• Screen for Diabetes Mellitus and hypercalcemia.
    • Rule out psychogenic polydipsia by history, if possible.
    • Collect 24 hr Urine creatinine with total volume, osmolality (urine and serum simultaneously), and concurrent renal panel (full chemistry panel).
    • Routine referral to Endocrine for high volume polyuria not due to DM.
    • Consider Internal Medicine inpatient admission for evaluation of patients who are symptomatic or who have serum sodium levels >149 or <125.

  21. Hyponatremia- Any patient with unexplained hyponatremia should have been screened with laboratories before being referred for SIADH. SIADH is a diagnosis of exclusion when the patient is euvolemic and other causes have been assessed and ruled out.

    • Consider effect of medications.
    • Screening AM cortisol, TSH/Free T4, plasma and urine osmolarity, urine electrolytes, and plasma osmolarity and complete chemistries.

  22. Gynecomastia- refers to male breast enlargement due to proliferation of glandular and stromal tissue. 30% of men older than 40 years have some palpable breast tissue. Concerning findings include unusual firmness, a fixed mass, bloody nipple discharge, ulceration and local adenopathy. Recent or symptomatic gynecomastia is more likely to be clinically important and requires further evaluation.

    • Consider thorough drug and medical history.
    • Testicle exam for size and masses.
    • Screening labs bHCG, DHEAS, Total Testosterone, FSH, estradiol, prolactin, TSH/FT4.
    • Routine referral to endocrine if hormonal cause is in question or treatment is desired.

  23. Male Hypogonadism- androgen deficiency can result from abnormal testicular function (primary disease manifested by elevated FSH/LH with low T) or abnormal hypothalamic/pituitary regulation of testicular function (secondary disease with low or inappropriately normal FSH/LH in response to a low T). Symptoms include reduced libido, decreased spontaneous erections, loss of body hair, infertility, reduced muscle strength, hot flushes and sweats, small or shrinking testes, and breast enlargement or tenderness. Less-specific symptoms include decreased energy, motivation, initiative, depressed mood and poor concentration and memory.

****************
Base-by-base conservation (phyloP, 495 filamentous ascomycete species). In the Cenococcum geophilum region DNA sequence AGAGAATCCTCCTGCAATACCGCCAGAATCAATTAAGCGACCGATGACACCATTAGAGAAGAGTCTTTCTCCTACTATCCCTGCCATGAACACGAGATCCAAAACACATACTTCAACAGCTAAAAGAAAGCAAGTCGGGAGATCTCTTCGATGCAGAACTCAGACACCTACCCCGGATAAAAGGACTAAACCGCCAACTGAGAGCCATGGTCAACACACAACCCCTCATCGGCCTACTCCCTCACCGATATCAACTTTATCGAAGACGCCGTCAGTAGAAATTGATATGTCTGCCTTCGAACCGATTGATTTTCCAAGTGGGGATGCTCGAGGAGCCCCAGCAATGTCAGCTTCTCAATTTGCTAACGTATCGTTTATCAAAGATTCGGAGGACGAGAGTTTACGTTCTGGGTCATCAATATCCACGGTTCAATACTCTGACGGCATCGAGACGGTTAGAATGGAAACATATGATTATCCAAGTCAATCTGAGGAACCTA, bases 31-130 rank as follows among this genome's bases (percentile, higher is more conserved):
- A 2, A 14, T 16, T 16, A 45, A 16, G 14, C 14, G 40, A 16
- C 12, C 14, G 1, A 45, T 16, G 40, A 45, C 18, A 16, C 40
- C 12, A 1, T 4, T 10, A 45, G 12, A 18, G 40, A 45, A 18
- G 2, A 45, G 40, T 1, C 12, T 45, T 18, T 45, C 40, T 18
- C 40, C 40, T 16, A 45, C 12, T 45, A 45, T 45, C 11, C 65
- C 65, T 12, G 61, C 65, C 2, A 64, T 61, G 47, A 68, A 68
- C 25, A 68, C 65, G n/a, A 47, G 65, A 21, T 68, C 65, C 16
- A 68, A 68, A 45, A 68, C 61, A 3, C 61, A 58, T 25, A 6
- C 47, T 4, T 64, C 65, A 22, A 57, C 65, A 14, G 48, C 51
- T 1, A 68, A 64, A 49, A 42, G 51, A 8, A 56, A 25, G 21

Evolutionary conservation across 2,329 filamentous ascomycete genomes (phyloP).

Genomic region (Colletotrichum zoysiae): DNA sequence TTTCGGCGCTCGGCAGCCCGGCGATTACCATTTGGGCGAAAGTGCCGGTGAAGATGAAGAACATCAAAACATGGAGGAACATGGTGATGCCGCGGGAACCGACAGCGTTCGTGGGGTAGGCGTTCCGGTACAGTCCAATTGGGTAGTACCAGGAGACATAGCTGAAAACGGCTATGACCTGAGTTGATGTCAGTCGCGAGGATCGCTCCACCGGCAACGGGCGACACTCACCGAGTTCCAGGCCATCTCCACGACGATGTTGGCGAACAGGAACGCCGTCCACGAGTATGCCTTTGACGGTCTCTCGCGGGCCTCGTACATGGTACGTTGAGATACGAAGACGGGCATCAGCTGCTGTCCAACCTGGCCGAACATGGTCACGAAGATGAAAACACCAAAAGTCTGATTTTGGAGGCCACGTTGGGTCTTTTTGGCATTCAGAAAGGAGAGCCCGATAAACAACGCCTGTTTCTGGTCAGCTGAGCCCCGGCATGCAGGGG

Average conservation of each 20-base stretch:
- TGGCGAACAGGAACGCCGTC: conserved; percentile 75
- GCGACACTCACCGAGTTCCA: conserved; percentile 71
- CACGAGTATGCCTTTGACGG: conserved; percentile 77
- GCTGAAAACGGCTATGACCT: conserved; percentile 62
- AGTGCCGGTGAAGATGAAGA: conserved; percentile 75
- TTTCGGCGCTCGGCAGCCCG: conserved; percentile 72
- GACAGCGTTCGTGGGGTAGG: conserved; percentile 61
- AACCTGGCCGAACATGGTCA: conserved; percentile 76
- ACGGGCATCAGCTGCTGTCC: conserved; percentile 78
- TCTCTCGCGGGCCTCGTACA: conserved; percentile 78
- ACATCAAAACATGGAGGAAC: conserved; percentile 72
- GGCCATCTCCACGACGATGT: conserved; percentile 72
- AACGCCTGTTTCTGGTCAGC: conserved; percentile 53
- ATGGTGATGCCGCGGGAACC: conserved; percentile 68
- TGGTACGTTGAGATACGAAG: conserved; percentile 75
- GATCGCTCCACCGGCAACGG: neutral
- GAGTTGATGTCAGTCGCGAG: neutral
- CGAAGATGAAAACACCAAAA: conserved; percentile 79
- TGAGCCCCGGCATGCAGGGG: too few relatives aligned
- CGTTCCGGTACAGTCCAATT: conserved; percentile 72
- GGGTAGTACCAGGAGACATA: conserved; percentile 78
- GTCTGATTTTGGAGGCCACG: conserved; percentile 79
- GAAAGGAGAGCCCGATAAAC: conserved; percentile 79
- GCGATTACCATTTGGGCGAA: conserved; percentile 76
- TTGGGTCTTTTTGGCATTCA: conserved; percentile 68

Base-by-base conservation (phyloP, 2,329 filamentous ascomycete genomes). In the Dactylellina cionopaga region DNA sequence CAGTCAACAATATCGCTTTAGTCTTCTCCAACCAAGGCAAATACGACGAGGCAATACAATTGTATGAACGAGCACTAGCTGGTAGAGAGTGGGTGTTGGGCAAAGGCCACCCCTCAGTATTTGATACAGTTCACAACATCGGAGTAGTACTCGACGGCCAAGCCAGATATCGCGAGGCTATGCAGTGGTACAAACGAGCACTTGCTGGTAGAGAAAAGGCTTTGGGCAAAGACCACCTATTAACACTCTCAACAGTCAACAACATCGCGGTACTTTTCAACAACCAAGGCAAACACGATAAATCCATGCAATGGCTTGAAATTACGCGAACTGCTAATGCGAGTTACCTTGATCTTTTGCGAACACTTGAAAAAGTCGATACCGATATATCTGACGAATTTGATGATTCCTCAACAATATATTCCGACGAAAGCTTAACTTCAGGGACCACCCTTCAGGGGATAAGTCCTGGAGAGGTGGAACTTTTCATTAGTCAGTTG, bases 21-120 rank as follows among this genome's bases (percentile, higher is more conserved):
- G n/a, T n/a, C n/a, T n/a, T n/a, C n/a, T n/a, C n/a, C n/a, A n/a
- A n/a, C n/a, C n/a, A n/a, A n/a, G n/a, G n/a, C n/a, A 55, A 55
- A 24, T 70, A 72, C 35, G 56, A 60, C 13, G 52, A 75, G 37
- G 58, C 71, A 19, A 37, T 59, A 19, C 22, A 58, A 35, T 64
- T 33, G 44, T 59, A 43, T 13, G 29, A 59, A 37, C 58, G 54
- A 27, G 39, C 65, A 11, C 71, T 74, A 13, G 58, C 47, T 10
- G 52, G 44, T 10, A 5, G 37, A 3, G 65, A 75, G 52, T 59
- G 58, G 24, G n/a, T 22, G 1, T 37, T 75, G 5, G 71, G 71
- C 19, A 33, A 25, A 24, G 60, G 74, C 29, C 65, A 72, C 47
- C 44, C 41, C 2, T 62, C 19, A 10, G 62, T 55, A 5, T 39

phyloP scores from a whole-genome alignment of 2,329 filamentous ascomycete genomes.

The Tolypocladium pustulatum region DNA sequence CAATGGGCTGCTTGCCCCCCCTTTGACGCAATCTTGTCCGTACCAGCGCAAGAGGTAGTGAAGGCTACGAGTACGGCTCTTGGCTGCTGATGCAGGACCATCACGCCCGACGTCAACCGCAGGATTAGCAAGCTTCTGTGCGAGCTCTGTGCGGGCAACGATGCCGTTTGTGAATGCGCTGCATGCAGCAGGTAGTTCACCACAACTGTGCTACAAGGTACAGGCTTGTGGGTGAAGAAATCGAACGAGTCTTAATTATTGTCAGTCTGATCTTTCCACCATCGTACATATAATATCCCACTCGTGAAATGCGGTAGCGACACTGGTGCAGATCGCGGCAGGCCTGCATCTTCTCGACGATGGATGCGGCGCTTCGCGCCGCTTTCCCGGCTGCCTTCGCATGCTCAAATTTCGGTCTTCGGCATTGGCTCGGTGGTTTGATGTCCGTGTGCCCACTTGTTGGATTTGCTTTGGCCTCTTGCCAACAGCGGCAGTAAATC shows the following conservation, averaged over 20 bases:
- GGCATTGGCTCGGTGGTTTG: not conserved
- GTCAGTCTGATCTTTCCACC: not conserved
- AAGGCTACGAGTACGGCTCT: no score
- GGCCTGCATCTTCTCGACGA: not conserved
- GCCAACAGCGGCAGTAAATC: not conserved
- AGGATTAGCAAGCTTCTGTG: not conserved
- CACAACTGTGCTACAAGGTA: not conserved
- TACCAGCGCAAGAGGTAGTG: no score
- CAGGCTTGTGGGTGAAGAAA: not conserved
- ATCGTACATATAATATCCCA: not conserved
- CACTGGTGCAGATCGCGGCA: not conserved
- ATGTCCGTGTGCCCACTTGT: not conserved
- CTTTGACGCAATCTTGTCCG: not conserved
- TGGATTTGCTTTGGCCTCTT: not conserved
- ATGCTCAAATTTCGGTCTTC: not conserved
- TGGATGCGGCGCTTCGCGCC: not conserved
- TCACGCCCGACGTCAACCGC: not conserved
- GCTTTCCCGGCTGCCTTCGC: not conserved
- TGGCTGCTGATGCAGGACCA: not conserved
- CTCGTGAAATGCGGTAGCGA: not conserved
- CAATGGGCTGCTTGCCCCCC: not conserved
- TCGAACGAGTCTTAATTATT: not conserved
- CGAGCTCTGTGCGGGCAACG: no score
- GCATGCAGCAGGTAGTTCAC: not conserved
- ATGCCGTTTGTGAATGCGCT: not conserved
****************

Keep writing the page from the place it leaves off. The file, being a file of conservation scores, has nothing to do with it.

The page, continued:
• General health evaluation, testicular exam, exclude illness, trauma history, eating d.o, and drugs (marijuana, etoh, anabolic steroids, cocaine).
    • 0700-0800hrs Total Testosterone (T) – repeated at least 2-3 times over 1-2 months to confirm low value (T<250 lower limit of normal using the TAMC reference range, which is calibrated to the local population ).
    • After confirmation of low values repeat Testosterone with FSH/LH to determine primary vs secondary.
    • Primary disease (elevated LH/FSH) – routine referral to urology.
    • For secondary disease (low or inappropriately normal LH/FSH) consider recreational drug use, obstructive sleep apnea, chronic diseases (liver, CKD, CHF), TBI hx and obesity. Lab evaluation includes serum prolactin, iron and ferritin, CBC, LFTs and PSA. Consider a MRI of sella to r/o a space occupying lesion.
    • Routine referral to endocrine for secondary hypogonadism evaluation and initiation of treatment is appropriate.

  24. Hyperprolactinemia- signs of elevated prolactin (PRL) include infertility, amenorrhea, and galactorrhea. If due to an expanding pituitary lesion symptoms could include headache, visual field defects or ophthalmoplegia. Secondary hypogonadism can be seen in men and women with high PRL. Patients discovered to have high PRL levels should be screened for medications that cause PRL elevations (D2 Dopamine receptor antagonists); signs/symptoms of hypothyroidism, renal disease and cirrhosis; and screened for headache or visual symptoms. PRL levels should be checked after an overnight fast. Patients should avoid sexual activity, chest wall/nipple stimulation, excessive exercise and very high carbohydrate meals 24 hours prior to testing. Mildly elevated PRL levels are common and all elevated values should be verified by repeat analysis.

    • Check TSH to r/o hypothyroidism and HCG to r/o pregnancy in premenopausal females.
    • PRL levels over 200mg/ml are highly indicative of a macroprolactinoma.
    • If there is no obvious cause for an elevated PRL a MRI of sella with GAD is indicated.
    • Symptoms due to an elevated PRL or findings suggestive of an adenoma on MRI are an indication for a routine referral to endocrine.
    • Mild PRL elevations (25-50ng/ml) can cause infertility even in premenopausal women with normal cycles.